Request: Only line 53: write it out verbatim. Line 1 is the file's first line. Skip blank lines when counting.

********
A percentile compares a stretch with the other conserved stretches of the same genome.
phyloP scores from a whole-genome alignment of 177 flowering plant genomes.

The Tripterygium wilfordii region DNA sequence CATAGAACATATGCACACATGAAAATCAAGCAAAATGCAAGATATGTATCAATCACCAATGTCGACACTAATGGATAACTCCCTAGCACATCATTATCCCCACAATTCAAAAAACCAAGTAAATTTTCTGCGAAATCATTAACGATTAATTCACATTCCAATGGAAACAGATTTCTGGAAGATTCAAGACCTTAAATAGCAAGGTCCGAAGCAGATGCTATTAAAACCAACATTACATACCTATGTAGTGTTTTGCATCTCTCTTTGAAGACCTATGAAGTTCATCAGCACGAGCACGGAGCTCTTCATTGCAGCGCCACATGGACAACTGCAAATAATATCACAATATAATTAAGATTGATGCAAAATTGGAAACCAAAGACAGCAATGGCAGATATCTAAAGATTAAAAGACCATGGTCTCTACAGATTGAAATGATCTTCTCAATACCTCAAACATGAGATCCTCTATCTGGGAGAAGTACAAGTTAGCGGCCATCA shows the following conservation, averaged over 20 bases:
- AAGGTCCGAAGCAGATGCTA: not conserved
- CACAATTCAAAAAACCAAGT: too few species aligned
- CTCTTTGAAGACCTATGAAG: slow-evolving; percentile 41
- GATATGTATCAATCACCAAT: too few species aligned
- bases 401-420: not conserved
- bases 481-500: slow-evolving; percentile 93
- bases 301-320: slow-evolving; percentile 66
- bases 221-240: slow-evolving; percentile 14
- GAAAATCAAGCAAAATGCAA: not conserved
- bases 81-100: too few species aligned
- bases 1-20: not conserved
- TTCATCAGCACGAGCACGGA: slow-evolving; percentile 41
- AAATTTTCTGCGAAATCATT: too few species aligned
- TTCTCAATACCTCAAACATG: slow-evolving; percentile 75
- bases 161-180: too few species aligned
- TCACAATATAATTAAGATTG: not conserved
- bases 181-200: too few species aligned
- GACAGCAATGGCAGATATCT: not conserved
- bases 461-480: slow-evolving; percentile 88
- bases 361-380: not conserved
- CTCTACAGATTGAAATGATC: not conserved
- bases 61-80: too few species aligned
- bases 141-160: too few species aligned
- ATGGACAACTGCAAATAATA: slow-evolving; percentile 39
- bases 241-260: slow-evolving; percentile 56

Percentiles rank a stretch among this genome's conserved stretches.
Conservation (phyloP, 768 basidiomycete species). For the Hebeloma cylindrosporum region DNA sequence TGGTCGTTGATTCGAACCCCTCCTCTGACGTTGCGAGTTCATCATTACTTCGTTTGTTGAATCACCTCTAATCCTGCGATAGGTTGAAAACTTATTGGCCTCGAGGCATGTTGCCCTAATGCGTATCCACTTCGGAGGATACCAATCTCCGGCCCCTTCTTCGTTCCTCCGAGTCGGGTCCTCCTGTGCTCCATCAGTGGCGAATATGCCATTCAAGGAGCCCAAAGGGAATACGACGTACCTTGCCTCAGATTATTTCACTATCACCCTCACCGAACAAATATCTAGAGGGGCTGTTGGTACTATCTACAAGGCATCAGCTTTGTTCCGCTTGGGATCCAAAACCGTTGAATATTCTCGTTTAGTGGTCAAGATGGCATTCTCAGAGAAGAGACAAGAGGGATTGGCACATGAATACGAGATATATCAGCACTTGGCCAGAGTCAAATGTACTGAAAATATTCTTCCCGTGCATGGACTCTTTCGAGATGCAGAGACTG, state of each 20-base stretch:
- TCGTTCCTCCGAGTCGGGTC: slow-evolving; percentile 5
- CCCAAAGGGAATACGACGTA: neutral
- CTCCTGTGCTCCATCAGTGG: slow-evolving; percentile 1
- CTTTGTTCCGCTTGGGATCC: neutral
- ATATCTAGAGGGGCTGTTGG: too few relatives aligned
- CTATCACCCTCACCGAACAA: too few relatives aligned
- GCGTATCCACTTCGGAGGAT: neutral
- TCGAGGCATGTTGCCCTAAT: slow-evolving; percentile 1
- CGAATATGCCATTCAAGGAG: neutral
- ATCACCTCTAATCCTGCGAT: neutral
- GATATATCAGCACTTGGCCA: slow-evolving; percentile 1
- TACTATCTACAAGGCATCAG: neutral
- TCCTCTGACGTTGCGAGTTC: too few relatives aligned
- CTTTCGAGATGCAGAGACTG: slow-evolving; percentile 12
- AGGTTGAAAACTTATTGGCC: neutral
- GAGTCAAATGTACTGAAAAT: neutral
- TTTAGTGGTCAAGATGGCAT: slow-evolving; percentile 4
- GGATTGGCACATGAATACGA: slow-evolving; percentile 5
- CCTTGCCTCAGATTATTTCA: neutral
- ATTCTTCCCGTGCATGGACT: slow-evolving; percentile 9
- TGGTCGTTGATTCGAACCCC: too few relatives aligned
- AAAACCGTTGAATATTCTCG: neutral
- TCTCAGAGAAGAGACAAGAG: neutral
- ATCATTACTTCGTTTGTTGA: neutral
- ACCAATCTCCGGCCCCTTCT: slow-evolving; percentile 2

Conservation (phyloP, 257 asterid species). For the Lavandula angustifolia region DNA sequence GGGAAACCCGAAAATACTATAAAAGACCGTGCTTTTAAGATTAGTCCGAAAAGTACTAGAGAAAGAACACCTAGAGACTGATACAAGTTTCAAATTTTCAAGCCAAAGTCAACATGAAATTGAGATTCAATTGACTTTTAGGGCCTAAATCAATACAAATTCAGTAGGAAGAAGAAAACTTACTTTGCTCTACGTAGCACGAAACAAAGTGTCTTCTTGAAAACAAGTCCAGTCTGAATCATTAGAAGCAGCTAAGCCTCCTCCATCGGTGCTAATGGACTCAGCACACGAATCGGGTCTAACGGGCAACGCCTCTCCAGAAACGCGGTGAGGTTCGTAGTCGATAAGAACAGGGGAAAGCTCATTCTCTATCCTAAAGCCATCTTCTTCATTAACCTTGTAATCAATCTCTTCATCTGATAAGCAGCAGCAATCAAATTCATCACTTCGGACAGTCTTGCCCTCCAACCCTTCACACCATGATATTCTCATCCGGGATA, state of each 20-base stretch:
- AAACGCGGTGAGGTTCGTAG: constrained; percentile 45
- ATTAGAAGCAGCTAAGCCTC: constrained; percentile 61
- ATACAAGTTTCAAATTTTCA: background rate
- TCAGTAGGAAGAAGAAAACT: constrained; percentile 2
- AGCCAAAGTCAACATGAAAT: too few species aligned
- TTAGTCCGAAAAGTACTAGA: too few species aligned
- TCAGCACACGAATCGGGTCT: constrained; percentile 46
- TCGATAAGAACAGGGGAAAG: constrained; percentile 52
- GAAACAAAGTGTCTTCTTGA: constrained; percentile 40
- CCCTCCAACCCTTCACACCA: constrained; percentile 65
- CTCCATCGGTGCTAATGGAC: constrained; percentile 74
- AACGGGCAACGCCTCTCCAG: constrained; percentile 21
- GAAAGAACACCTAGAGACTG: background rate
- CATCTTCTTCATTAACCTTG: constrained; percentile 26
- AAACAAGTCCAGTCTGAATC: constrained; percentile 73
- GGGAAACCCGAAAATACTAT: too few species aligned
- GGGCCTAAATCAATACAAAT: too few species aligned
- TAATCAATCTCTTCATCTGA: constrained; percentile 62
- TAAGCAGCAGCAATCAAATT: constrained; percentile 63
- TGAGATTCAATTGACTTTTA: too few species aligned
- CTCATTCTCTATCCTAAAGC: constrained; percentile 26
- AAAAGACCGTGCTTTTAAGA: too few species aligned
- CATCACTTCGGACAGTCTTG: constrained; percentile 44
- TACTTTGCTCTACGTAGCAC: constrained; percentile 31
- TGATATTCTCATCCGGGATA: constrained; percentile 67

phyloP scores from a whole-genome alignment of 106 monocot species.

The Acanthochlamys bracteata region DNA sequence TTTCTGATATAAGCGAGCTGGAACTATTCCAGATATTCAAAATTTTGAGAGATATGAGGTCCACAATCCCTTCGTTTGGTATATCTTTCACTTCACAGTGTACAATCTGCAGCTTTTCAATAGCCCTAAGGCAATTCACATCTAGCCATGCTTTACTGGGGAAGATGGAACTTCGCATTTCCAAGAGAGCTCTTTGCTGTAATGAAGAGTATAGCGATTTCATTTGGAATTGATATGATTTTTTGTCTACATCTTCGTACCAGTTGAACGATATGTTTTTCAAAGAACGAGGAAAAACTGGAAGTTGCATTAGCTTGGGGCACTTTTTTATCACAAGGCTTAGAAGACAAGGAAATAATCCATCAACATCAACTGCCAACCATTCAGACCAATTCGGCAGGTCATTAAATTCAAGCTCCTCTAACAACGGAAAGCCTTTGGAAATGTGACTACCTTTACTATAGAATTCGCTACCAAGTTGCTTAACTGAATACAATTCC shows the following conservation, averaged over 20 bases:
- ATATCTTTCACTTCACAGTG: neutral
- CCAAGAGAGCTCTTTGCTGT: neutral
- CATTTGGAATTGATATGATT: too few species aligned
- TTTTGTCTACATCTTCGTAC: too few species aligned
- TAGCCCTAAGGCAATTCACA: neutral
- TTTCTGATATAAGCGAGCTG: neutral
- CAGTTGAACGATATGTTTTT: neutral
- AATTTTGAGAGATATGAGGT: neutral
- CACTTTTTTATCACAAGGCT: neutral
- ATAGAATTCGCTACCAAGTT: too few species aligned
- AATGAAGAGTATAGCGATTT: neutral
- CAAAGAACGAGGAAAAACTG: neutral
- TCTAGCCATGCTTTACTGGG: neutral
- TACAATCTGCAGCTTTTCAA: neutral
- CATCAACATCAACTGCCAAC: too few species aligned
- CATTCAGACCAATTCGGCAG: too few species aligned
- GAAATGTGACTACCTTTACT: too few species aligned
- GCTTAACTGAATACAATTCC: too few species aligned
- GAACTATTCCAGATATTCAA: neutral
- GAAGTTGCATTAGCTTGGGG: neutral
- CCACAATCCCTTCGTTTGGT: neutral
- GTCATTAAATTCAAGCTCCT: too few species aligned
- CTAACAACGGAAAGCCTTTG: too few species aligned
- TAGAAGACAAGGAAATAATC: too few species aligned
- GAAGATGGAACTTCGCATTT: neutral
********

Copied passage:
- TCTCAGAGAAGAGACAAGAG: neutral